World Bulletin / News Desk
ISIL took control of areas of the historic Syrian city of Palmyra from government forces in fierce fighting on Wednesday, and the Syrian antiquities chief called on the world to save its ancient heritage.
The central city, known as Tadmur in Arabic, is home to a UNESCO World Heritage site and is also a strategic military location in central Syria linked by highways to the cities of Homs and Damascus, some 240 km (150 miles) to the southwest.
"There were very fierce clashes."
Abdulkarim, who received UNESCO's Cultural Heritage Rescue Prize last year, said hundreds of statues had been moved to safe locations but called on the Syrian army, opposition and international community to save the site.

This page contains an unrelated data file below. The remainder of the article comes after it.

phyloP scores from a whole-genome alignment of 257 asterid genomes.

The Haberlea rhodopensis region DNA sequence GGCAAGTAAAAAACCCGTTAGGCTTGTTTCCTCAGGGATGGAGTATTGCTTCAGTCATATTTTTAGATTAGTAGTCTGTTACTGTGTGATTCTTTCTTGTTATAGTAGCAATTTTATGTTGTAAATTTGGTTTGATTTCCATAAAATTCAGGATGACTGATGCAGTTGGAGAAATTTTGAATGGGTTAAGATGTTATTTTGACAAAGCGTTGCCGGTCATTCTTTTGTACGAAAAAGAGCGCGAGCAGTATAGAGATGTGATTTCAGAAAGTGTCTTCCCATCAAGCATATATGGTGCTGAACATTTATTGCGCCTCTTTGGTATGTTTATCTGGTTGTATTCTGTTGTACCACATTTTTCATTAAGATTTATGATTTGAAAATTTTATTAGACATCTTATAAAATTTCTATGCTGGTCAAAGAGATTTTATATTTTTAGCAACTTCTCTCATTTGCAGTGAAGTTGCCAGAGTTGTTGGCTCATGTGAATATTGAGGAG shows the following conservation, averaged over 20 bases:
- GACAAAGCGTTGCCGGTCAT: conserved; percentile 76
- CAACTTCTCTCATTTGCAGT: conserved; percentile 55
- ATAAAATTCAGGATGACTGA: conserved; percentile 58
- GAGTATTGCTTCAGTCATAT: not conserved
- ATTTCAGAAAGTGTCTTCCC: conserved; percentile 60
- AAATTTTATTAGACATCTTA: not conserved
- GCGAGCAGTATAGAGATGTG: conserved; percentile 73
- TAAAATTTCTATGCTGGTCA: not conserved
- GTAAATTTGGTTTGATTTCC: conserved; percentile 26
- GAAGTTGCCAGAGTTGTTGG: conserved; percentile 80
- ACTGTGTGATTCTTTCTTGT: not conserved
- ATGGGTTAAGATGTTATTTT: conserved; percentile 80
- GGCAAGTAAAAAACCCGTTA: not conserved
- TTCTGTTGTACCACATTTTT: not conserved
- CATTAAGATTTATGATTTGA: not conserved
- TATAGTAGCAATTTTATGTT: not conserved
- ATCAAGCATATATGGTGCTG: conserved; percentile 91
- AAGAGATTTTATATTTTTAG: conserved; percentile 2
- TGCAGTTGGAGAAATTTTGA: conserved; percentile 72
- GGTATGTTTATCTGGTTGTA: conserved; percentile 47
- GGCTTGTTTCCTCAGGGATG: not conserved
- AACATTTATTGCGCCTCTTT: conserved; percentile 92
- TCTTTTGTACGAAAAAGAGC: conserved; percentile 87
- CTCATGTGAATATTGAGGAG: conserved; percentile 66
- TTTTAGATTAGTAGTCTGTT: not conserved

"The fear is for the museum and the large monuments that cannot be moved," he said. "This is the entire world's battle."
ISIL has destroyed antiquities and ancient monuments in neighbouring Iraq and is being targeted by U.S.-led air strikes in both countries.
Palmyra's 2,000-year-old monuments, which lie on the south-western fringe of the modern city, were put on UNESCO's World Heritage in danger list in 2013. The ruins were part of a desert oasis that was one of the most significant cultural centres of the ancient world.
A video posted by an activist network on YouTube appeared to show black smoke rising into the sky. The caption dated May 20 said it was footage of air strikes on the city. A communications tower and a citadel could be seen in the video.
The Observatory said the two sides were shelling each other and that the military had carried out air strikes.
ISIL supporters posted pictures on social media showing what they said were gunmen in the streets of Palmyra, which is the location of one of Syria's biggest weapons depots as well as army bases, an airport and a major prison.Güncelleme Tarihi: 21 Mayıs 2015, 09:15